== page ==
I learned how to shift the stress of gravity from one side of your body to the other to correct problems up and down your whole body and I learned how this can correct terrible health problems like fibromyalgia, chronic fatigue syndrome, lupus and rheumatoid by strengthening the postural muscles and reducing spinal cord and brainstem, cranial nerve, and cerebellar irritation.” David Dow, DC, LAC has been in practice in the Madison, WI area for over 19 years. He has provided close to 50,000 individual treatments to help sick people get well. He graduated from the prestigious Northwestern College of Chiropractic in November 1993. He practices mainly Pettibon Chiropractic technique but also has training in Diversified, Gonstead, Chiropractic Biophysics, Applied Spinal Biomechanical Engineering, Drop table, Arthro-Stim, Flexion distraction, Spinal Rehabilitation, Clinical Nutrition and many more. He is currently working on a diplomat in Chiropractic Neurology. He believes it is important to focus on correcting the posture situation by strengthening your postural muscles, getting the chiropractic adjustment and reduce the spinal subluxation to restore function to the spine and it is important to do it gently with the least amount of force necessary. No potentially dangerous lateral neck adjustments so as not to strain the muscles of the back or stretch the supporting ligaments. Our adjustments are mainly traction based and decrease the damage caused by gravity on the spinal joints. After the adjustment, he believes it is essential to do specific, advanced, cutting edge, therapies to strengthen the spine and postural musculature or the posture and spinal condition will continue to degenerate. Dr. Dow graduated from the Midwest College for the study of Oriental Medicine in 1996. He practices a combination of Chinese and Japanese styles of Acupuncture. He believes it is important for the patient to feel the sensation of the energy that comes after the needle insertion but it is also very important that the patient feel very relaxed and comfortable and not be in any pain from the needles.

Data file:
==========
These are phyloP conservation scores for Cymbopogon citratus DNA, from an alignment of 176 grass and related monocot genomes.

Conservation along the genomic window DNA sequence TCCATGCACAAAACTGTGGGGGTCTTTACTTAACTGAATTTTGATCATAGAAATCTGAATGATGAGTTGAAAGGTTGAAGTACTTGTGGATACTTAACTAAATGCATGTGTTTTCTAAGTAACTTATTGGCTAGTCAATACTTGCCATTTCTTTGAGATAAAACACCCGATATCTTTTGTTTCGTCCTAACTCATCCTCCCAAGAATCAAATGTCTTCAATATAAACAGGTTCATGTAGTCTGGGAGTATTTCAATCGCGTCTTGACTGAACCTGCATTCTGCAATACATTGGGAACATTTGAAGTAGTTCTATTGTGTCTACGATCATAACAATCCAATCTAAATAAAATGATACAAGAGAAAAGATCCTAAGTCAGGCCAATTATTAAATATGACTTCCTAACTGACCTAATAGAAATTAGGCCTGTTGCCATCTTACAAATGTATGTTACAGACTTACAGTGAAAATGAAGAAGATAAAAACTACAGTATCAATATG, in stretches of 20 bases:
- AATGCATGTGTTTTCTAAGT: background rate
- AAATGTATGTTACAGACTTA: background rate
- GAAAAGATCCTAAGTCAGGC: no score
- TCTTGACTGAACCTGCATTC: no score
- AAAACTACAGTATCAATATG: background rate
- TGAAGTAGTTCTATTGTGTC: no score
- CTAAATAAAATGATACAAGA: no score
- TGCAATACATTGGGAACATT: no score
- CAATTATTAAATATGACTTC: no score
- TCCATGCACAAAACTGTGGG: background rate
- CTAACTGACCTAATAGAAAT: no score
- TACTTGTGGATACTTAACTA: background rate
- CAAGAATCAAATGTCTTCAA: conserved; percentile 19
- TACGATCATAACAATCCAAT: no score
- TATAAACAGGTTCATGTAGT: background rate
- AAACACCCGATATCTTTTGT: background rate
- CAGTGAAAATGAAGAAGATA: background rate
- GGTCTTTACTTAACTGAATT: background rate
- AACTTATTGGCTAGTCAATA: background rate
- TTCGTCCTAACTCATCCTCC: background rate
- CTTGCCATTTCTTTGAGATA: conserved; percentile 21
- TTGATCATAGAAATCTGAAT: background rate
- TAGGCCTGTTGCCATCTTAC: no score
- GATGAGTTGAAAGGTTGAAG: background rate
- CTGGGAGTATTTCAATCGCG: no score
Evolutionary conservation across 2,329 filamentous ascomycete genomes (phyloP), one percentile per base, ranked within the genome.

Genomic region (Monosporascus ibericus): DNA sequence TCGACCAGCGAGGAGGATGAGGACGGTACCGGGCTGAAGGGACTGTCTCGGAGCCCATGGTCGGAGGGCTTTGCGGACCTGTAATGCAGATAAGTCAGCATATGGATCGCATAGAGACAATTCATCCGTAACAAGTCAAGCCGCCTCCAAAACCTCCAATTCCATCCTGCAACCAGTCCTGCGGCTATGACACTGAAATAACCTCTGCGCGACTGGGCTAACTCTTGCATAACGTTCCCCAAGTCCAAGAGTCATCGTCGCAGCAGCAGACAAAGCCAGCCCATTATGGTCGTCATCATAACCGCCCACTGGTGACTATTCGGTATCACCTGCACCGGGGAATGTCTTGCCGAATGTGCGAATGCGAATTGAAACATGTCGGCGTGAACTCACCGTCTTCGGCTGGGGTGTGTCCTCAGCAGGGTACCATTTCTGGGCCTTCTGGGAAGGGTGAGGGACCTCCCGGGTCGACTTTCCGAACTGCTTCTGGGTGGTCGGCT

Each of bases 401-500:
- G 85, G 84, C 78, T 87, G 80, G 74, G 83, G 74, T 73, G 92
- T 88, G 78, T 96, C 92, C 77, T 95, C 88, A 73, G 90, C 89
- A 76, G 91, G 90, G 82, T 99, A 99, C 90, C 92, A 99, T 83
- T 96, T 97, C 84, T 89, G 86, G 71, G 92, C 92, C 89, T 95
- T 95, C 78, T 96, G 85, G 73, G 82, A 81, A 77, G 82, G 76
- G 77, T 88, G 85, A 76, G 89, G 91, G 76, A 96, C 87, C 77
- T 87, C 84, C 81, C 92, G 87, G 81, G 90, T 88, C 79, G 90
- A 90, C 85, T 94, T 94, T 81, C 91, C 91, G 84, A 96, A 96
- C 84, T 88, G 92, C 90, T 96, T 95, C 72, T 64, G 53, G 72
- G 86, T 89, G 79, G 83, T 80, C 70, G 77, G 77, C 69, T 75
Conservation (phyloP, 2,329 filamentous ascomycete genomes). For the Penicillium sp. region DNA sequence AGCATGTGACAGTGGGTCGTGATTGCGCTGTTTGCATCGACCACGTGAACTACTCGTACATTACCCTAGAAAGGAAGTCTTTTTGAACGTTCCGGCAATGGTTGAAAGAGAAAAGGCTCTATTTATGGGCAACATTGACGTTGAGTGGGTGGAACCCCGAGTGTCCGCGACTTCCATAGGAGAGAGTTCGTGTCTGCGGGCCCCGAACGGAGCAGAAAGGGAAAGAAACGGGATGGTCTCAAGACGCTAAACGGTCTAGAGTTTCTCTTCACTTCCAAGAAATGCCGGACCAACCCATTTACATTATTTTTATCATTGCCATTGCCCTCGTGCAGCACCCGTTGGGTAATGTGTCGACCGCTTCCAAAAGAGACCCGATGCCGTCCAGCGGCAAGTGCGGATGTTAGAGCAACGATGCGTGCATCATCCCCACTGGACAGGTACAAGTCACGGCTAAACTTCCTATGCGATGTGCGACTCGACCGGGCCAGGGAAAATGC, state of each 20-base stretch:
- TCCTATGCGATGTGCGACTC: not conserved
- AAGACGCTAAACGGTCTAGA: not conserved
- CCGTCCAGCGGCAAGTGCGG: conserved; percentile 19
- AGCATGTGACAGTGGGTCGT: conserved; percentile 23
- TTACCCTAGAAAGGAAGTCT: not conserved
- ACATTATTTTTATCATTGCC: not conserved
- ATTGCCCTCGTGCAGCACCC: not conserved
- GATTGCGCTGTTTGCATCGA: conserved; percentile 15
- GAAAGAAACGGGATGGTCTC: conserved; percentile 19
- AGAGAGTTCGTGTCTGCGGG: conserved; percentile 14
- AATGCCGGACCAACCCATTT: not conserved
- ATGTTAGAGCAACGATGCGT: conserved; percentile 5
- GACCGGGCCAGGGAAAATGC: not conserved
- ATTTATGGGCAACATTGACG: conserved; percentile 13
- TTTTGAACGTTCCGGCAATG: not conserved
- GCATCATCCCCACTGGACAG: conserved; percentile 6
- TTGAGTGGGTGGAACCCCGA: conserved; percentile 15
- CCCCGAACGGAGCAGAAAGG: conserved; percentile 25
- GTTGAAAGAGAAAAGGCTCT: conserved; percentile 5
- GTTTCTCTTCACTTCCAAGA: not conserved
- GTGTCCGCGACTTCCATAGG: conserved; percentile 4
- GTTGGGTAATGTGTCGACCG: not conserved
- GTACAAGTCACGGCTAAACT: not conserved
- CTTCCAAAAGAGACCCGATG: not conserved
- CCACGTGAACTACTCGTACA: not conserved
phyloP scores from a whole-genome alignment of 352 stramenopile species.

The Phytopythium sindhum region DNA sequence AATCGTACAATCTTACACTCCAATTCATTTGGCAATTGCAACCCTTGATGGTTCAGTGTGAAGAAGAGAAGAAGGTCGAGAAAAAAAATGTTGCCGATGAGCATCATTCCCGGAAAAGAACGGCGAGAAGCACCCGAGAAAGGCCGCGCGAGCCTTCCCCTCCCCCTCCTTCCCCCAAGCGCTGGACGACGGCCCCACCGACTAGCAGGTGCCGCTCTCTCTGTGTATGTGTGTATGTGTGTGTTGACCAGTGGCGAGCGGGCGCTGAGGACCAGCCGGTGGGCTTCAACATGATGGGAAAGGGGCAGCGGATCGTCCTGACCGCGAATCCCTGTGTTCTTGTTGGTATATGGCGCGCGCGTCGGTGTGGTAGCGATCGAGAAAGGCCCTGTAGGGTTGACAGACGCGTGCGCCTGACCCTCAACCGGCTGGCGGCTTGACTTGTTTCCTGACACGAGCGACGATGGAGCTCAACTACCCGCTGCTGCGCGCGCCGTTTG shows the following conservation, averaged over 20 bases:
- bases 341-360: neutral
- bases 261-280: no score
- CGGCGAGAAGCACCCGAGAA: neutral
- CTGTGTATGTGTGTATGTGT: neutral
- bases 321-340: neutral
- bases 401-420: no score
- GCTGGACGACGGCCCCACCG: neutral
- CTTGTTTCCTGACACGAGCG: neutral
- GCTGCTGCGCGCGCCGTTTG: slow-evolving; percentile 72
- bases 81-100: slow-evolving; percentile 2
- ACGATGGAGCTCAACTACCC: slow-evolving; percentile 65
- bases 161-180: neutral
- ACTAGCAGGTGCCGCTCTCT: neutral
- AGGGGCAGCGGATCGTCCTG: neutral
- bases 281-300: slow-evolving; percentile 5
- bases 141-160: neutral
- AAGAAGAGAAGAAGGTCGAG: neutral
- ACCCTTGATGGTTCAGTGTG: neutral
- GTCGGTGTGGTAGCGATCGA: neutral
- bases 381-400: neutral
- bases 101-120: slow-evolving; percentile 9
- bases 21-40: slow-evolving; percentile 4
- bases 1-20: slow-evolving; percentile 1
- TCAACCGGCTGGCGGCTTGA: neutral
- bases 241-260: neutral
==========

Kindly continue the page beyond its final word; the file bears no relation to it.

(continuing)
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Tiny Gold Acupuncture Needles Found in South Korean Woman’s Knees